A ferry to Suomenlinna is part of the HSL network. This route is operated on two ferries, Suokki and Suomenlinna II.


In 2016 HSL launched Helsinki's bikeshare program. Starting on 2 May 2016, users could register to use the network for a day fee of €5, a week fee of €10 or the entire season from May to the end of October for €25. The initial network included 500 bikes, one of which a user could use to travel from any of the 50 stations to another.

The bikeshare system is a joint venture between CityBike Finland, HKL, and HSL. The system is sponsored by HOK-Elanto's grocery shop chain Alepa, which has purchased the commercial space on the bicycles. Due to this, the bicycles are colloquially known as alepapyörät (”Alepa bikes”).

In late 2016 HSL announced the details of a revamped bikeshare system, this time spanning 1,500 bikes and 150 stations. The expanded bike program brought the service to Munkkiniemi, Pasila, and Vallila. In addition to having 1,400 bikes and 140 stations in Helsinki, the service covered Matinkylä and Olari in Espoo with 100 bikes and 10 stations. The 2018 season saw a further-expanded network, with a total of 2,200 bikes at 220 stations, of which 70 are located in Espoo. The season fare was increased to €30.[7]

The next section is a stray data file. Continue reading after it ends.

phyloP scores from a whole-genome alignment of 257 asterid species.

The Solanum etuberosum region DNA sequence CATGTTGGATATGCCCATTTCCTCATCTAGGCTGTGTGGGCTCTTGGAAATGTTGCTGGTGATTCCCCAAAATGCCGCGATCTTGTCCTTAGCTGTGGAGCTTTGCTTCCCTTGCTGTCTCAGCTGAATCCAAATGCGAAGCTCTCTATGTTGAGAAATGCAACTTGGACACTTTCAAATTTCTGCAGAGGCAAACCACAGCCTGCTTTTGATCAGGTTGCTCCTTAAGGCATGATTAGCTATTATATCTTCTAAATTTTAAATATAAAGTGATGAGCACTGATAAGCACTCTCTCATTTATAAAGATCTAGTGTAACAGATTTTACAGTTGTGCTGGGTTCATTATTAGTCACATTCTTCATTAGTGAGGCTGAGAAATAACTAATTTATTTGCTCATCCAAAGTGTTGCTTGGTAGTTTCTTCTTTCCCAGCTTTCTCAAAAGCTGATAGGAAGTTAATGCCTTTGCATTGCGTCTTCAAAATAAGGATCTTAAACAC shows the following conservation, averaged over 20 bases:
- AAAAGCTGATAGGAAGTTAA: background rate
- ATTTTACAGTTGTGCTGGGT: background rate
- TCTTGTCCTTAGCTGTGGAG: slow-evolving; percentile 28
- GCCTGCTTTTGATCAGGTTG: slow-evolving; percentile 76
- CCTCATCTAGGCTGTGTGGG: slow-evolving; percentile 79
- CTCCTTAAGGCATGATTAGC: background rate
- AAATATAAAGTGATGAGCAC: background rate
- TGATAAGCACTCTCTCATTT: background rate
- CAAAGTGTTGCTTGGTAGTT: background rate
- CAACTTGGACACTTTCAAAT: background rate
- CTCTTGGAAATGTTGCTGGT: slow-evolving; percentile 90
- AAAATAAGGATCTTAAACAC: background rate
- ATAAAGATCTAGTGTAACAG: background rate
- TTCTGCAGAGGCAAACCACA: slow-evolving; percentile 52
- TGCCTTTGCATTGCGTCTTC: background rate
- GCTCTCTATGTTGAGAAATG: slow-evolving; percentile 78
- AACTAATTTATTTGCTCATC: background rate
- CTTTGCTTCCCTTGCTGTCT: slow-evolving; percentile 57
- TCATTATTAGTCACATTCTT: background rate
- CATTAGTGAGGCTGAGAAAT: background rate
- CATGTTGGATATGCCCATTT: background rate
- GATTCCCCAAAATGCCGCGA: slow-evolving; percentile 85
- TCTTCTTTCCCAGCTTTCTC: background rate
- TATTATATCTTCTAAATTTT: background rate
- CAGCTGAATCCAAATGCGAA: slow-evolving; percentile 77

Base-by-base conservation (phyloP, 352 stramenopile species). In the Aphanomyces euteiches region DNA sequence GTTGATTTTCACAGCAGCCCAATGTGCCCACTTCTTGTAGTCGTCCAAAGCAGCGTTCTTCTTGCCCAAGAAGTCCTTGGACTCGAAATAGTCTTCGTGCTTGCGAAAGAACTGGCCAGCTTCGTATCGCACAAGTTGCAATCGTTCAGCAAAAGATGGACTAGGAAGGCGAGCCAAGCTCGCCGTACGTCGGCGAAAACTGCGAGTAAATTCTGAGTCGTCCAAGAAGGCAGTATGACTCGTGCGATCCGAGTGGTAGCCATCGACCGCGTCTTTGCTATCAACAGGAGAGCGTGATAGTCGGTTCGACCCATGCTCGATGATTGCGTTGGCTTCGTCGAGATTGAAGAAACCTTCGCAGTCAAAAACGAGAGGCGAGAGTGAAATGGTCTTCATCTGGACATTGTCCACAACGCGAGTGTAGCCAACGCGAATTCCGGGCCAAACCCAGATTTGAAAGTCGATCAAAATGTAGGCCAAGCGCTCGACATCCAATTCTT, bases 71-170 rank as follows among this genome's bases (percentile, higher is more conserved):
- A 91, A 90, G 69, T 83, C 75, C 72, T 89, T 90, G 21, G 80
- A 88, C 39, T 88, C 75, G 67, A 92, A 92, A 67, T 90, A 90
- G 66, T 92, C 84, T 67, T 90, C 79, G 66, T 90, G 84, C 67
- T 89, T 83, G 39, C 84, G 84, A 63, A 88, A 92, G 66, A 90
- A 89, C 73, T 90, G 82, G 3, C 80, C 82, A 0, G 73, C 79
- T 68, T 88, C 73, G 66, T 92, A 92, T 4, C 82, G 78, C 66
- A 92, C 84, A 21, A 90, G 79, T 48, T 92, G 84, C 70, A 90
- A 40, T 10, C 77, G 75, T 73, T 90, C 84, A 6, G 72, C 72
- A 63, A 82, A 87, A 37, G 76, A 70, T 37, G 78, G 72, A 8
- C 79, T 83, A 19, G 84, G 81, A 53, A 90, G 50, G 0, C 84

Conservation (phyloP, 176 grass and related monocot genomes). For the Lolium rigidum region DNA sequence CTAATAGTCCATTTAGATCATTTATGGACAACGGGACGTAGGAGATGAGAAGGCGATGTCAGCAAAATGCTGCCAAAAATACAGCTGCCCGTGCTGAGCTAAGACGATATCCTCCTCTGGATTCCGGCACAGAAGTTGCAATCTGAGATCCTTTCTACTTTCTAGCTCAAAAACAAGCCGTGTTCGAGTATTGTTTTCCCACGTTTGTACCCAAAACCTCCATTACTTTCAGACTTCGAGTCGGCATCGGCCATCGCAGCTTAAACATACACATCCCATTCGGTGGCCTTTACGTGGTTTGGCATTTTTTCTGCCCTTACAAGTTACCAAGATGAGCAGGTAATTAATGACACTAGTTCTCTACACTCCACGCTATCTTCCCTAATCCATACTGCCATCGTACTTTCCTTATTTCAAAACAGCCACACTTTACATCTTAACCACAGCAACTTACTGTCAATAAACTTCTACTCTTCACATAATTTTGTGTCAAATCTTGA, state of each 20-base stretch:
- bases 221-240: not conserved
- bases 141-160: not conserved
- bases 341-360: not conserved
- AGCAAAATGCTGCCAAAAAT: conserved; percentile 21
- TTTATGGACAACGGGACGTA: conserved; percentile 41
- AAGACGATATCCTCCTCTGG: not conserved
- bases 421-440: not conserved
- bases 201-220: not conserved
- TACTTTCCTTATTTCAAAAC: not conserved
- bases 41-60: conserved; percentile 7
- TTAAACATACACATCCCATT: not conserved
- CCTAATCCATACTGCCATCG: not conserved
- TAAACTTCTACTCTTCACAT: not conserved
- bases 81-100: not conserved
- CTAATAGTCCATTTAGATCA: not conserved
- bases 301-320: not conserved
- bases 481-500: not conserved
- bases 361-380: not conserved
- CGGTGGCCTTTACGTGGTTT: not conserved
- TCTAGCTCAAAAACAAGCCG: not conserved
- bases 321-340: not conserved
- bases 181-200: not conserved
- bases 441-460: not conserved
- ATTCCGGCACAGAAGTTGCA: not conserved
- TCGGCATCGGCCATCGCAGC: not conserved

As of 27 April 2019, the HSL area is divided into four zones designated A, B, C and D, roughly circularly divided according to distance from the city centre of Helsinki. Customers are obligated to buy a ticket spanning at least two zones at a time; the exception to this is zone D, for which a single zone ticket is available. Available tickets include single, day and seasonal tickets, all of which can be bought using a travel card or from HSL's vending machines or mobile application. Additionally, single and day tickets may be bought aboard buses from the driver.[8]

HSL controls the sale and inspection of transit tickets. Apart from the bus network, all of HSL's services use a proof-of-payment system: there are no gates at metro and commuter rail stations or tram stops. Instead, passengers are required to present a valid ticket to fare inspectors, who randomly patrol the network. If caught without a valid ticket, a passenger must pay a fine of €80 in addition to the full price of the ticket.[9]